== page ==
Area Voters Go Red!
The big red wave expected by the Republican Party in its bid to dominate Congress did not materialize in the November 8 election. But that was not the case in South Georgia as voters turned out to heavily support Republican candidates.
The two local Republicans vying for reelection to state seats — Sen. Blake Tillery, District 19, Vidalia, and Rep. Leesa Hagan, District 156, Lyons — won by a landslide throughout the area, and Governor Brian Kemp and other Republicans vying for state posts outdistanced their opponents by impressively large margins in voting across this region.
But one more very important race still hangs in the balance. There will be a runoff between Republican Herschel Walker and Democratic incumbent Raphael Warnock for the U.S. Senate. Balloting will take place December 6. All Georgians who were registered to vote by November 7 can vote in the December 6 runoff. Early voting begins on November 28.
Kemp-Abrams Kemp handily defeated his Democratic challenger, Stacey Abrams, as well as Libertarian contender Shane Hazel. The Governor won by a 300,000 plus vote margin and his victo- continued from page
ry means the Republicans will control all three levels of state government for at least two more years. The GOP retained the majority in both the Georgia House and the Georgia Senate in the midterm election.
But Abrams' future is uncertain with the loss. Abrams infamously refused to concede defeat in her last matchup with Kemp in the 2018 race for Georgia governor, which he won by a margin of 55,000 votes. Abrams filed a lawsuit against Secretary of State Raffensperger over allegations of voter suppression in that election, but she recently lost that case.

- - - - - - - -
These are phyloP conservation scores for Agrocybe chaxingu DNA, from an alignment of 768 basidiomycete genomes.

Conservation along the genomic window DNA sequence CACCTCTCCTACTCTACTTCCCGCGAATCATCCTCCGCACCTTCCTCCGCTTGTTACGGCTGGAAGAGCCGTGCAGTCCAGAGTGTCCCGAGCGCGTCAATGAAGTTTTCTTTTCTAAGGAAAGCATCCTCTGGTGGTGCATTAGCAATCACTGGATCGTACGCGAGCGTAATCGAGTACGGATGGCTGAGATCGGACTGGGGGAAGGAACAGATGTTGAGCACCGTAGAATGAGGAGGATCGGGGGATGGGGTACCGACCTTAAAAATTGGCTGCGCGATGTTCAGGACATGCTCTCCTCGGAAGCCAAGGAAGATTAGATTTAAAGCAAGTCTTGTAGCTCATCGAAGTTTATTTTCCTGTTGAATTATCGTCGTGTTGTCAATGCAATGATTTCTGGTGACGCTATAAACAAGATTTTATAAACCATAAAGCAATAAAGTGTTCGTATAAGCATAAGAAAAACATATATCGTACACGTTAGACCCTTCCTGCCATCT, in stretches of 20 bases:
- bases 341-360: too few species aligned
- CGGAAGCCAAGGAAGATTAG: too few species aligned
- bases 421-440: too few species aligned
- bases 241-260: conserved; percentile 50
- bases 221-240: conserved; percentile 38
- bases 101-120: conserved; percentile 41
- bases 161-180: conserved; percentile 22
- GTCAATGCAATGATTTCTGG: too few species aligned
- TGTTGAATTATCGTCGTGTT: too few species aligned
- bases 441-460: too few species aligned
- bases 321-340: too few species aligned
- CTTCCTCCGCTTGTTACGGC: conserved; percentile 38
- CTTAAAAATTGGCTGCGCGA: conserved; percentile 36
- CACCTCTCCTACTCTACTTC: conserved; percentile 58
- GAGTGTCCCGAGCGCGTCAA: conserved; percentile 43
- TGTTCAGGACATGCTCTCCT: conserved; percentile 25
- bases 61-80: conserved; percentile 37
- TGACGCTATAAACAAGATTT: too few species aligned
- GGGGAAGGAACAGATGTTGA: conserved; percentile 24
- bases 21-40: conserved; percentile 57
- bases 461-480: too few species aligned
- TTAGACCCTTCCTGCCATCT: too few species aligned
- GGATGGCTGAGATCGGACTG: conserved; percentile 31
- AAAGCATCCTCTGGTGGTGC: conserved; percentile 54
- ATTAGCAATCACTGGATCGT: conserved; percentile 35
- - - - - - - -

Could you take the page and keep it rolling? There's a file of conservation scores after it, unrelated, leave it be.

Abrams increased her public profile after her 2018 defeat, gaining notoriety as rising star in the Democratic Party; however, she declined to run for the U.S. Senate seat won by Raphael Warnock in 2020 and she was not chosen by Joe Biden as a vice presidential running mate.
With 100% of precincts across Georgia reporting results by the afternoon of November 9, it had become clear neither Warnock nor Walker would exceed the 50%-plus-one threshold required under state law to avoid a runoff. Warnock holds a narrow lead with 49.4% of the vote to Walker’s 48.5%. Libertarian Chase Oliver has just less than 2.1% of the vote, just enough to keep the two major-party candidates from winning the election outright.
“There’s just not enough numbers out there to change the outcome of this race,” Gabriel Sterling, elections manager for the Georgia Secretary of State’s office, told CNN, on November 9.
Sterling said the office started immediately after the election to design runoff ballots to be delivered to all 159 counties in Georgia by the beginning of this week.
He said Secretary of State Raffensperger is planning for a minimum of five early voting days ahead of the runoff and setting aside a weekend early voting day for Saturday, November 26, Dave Williams of Capitol Beat reported.
Warnock is no stranger to runoffs, having won the Senate seat over incumbent Republican Senator Kelly Loeffler in a runoff in early January of last year. Loeffler was named to fill the seat in 2019 following the resignation due to illness of long-time Georgia Republican Congressman Johnny Isakson.